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Sweet Revenge, Stunning Upsets

Sweet Revenge, Stunning Upsets

NM_Vanessa
| 18 | Chess Event Coverage

Day four of the Chess.com Global Chess Championship featured electrifying matchups, remarkable upset victories, and inspiring tales of vengeance. GM Benjamin Bok knocked out GM Alexander Grischuk, one of the overall tournament favorites. GM Alexey Sarana also scored a key upset win against GM Vidit Gujrathi.

The legendary GM Vasyl Ivanchuk scored a decisive victory for the old guard against GM Ray Robson. GM Levon Aronian gained his revenge against GM Nikolas Theodorou. GM Wesley So went through a fierce fight to beat IM Denis Lazavik. GM Wang Hao defeated the iconic GM Peter Leko

Additionally, GM Jan-Krzysztof Duda scored the only 3-0 sweep of the day. GM Leinier Dominguez bested GM Maksim Chigaev in three rounds. 

The round of 64 continues on Monday, September 19, starting at 9 a.m. PT / 13:00 CEST.

How to watch?
You can watch the 2022 Chess.com Global Championship on Chess.com/TV. You can also enjoy the show on our Twitch channel and catch all our live broadcasts on YouTube.com/ChesscomLive. Games from the event can be viewed on our events page.
 Live broadcast of Saturday's matches, hosted by GMs Robert Hess, Daniel Naroditsky, Arturs Neiksans, and FM James Canty.

A particularly thrilling new blood vs. old guard matchup occurred with Ivanchuk vs. Robson. The 27-year-old American grandmaster won the first game as the players impressively duked it out in an intense mutual time scramble. You can hear the sheer panic in the commentators’ voices as each player’s clock repeatedly falls to just tenths of a second. As GM Daniel Naroditsky described: “They are tempting the time gods!” 

They are tempting the time gods!
―Daniel Naroditsky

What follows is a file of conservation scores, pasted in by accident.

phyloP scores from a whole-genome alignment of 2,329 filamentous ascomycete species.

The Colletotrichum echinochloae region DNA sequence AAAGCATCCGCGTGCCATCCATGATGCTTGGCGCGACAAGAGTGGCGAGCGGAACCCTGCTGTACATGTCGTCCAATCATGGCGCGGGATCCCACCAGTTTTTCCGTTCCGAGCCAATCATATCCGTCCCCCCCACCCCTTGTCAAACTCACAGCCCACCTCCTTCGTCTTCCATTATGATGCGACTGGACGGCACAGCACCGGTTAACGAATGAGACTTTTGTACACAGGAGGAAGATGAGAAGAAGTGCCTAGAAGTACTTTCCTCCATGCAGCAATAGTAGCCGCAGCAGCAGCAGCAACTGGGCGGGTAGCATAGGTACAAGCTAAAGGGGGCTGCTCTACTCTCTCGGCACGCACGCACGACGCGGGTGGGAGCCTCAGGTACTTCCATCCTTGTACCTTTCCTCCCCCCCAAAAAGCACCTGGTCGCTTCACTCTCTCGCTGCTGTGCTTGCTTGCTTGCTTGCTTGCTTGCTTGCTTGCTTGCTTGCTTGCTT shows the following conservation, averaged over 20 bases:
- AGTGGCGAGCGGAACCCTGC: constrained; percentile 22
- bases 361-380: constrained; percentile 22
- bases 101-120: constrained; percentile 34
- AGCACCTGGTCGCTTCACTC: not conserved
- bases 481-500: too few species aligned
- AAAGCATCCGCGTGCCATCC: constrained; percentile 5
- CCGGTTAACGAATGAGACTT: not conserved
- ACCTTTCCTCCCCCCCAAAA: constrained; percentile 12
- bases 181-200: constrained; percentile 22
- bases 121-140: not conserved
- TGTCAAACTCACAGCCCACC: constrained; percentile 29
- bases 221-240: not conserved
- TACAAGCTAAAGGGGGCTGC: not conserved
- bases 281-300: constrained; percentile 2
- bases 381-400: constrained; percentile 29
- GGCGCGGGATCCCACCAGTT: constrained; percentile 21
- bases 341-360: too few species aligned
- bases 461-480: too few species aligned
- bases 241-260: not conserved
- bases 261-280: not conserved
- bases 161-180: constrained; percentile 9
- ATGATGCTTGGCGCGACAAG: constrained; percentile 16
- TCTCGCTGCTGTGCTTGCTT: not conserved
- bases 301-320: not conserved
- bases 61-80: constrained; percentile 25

In the midst of this unimaginable level of time pressure, Robson managed to continue to make progress on the board, achieving a winning ending and then flagging his opponent. 

As if motivated by this loss, Ivanchuk struck back the very next game, winning with convincing attacking play. Despite his clock ticking down to seconds, you can see how coolly the former world number two capitalizes on his winning position.

In game four, Robson found himself in a must-win position and fought valiantly but couldn't quite get through the efforts of his seasoned competitor.

Commentator GM Robert Hess shared his thoughts about this fresh opportunity to watch Ivanchuk compete: "Ivanchuk was kind of everyone's favorite player from my generation. He wasn't world champion, but he was so fun to watch."

Ivanchuk was kind of everyone's favorite player from my generation.

―Robert Hess

After his loss at the Olympiad in August, Aronian seemed to come to this match vs. Theodorou looking for vengeance, opening game one with incredibly bold play in the center. 

He finished the game with the stunning Nxf7!, ripping opening his opponent's kingside. 

Bok also came looking for vengeance in his match vs. Grischuk, remembering his loss at the 2019 World Cup. After four draws, their match went into an armageddon playoff. Grischuk gained an early advantage, but Bok fought back activating his pieces and surrounding his opponent's king. 

Grischuk is one of the few players in history to pass 2800 FIDE, and Bok's victory is the biggest upset of the day. 

Another notable upset is Sarana's defeat of Vidit in just three games. Sarana displayed tremendous fighting spirit in their final game, maintaining a time edge even as his opponent gained an advantage over the board and looking for the opportunity to counterattack. 

Wang won the first two games against Leko, but then the 2004 world championship challenger started a comeback. He won game three and came close to reaching a playoff in the next game when Wang shut down his hopes. 

Duda achieved the only 3-0 sweep. His attacking victory in game two is our Game of the Day. 

Duda had no problem winning his match with a perfect score. I consider the young Polish GM one of the favorites to win the tournament.

Lazavik, the only IM in the field, put up an amazing fight against So, the fifth highest-rated player in history. After losing game one, he came back in game two to even the match. So won the third game, putting the 16-year-old in a must-win position. Lazavik fought for 112 moves, searching for chances in every nook and cranny of the position before reaching the 50-move rule. 

Round of 64 Scoreboard



The 2022 Chess.com Global Championship (CGC) is the first Chess.com global championship cycle open to all Chess.com verified players. Players compete in official Chess.com verified events for their share of the $1,100,000 prize fund and the Chess.com Global Champion title.

Chess legends, such as GMs Viswanathan Anand, Vasyl Ivanchuk, Vladimir Kramnik, and Veselin Topalov, compete against today's best (online) players, including GMs Hikaru Nakamura, Ding Liren, Levon Aronian, and Jan-Krzysztof Duda, and more. 


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